One of the main features of The Finals is the complete destructibility of everything. The structures aren’t so weak that the map is reduced to rubble by the end of the game, but walls and ceilings can be quickly destroyed if desired – if not completely, then enough to scare hidden enemies. The zip lines that got you to the train station quickly can disappear in an instant. The stairs will fall apart, making it no longer possible to reach the floor above with a normal jump. The feeling of safety in an empty space is fleeting – at any moment the floor can disappear with the lucky shot of a grenade launcher.
Battles for boxes and stations often descend into chaos as multiple teams attempt to take possession of them. Explosions can be heard everywhere, snipers on the roofs catch players leaning out carelessly, someone throws grenades that create obstacles out of construction foam. Sometimes this all starts even before the box is brought to the train station – all players on the map see the person carrying the money and they try their best to catch up and stop him. Therefore, you have to zigzag to the goal: jump into the windows (each of which is broken), run through different floors, do not get involved in obviously losing firefights, and also use gadgets.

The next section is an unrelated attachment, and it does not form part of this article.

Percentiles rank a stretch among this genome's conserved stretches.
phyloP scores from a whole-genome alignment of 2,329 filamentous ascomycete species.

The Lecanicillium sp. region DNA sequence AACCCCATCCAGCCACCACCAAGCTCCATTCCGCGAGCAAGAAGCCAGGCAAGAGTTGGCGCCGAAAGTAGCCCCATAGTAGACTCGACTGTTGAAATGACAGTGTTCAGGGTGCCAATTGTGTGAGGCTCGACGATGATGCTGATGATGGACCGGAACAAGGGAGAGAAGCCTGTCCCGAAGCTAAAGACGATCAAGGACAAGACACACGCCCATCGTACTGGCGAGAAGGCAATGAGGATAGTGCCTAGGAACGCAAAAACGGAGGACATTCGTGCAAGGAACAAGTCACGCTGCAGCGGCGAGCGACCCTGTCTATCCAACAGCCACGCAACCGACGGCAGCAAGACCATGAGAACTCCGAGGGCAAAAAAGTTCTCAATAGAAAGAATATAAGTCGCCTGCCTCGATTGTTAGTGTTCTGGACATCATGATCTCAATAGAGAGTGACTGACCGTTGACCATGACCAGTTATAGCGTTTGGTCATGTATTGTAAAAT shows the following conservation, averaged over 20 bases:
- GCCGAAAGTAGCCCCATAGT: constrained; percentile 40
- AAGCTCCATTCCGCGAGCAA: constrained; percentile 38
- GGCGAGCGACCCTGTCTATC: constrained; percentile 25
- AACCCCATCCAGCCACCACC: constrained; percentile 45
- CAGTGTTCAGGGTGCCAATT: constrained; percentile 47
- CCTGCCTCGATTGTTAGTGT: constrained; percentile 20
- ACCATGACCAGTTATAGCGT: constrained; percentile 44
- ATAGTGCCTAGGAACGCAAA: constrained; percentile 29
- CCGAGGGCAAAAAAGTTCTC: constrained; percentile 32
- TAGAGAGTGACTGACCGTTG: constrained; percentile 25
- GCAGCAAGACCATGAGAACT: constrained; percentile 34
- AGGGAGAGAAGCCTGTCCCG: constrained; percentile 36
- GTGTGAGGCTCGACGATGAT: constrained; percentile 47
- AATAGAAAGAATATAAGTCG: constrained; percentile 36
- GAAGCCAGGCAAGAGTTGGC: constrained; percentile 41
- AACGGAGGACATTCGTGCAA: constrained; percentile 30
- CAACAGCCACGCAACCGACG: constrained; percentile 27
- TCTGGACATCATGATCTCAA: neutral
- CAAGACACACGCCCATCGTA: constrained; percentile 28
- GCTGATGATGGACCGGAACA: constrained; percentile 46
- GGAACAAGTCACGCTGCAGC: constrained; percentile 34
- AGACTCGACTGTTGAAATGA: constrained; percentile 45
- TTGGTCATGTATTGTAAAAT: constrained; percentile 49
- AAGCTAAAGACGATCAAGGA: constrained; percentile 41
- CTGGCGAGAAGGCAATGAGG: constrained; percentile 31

Small and large
There are no usual classes, but rather a classification based on the size of the characters. Light heroes are a type of scout who run fast and have a grappling hook, but their health reserves are very low. Mediums are masters in medium-range combat, they support their comrades: they can quickly revive them, set up trampolines, heal, but they are also able to shoot. Well, big (heavy) ones are clumsy but strong heroes who know how to build barricades and also break through walls while running.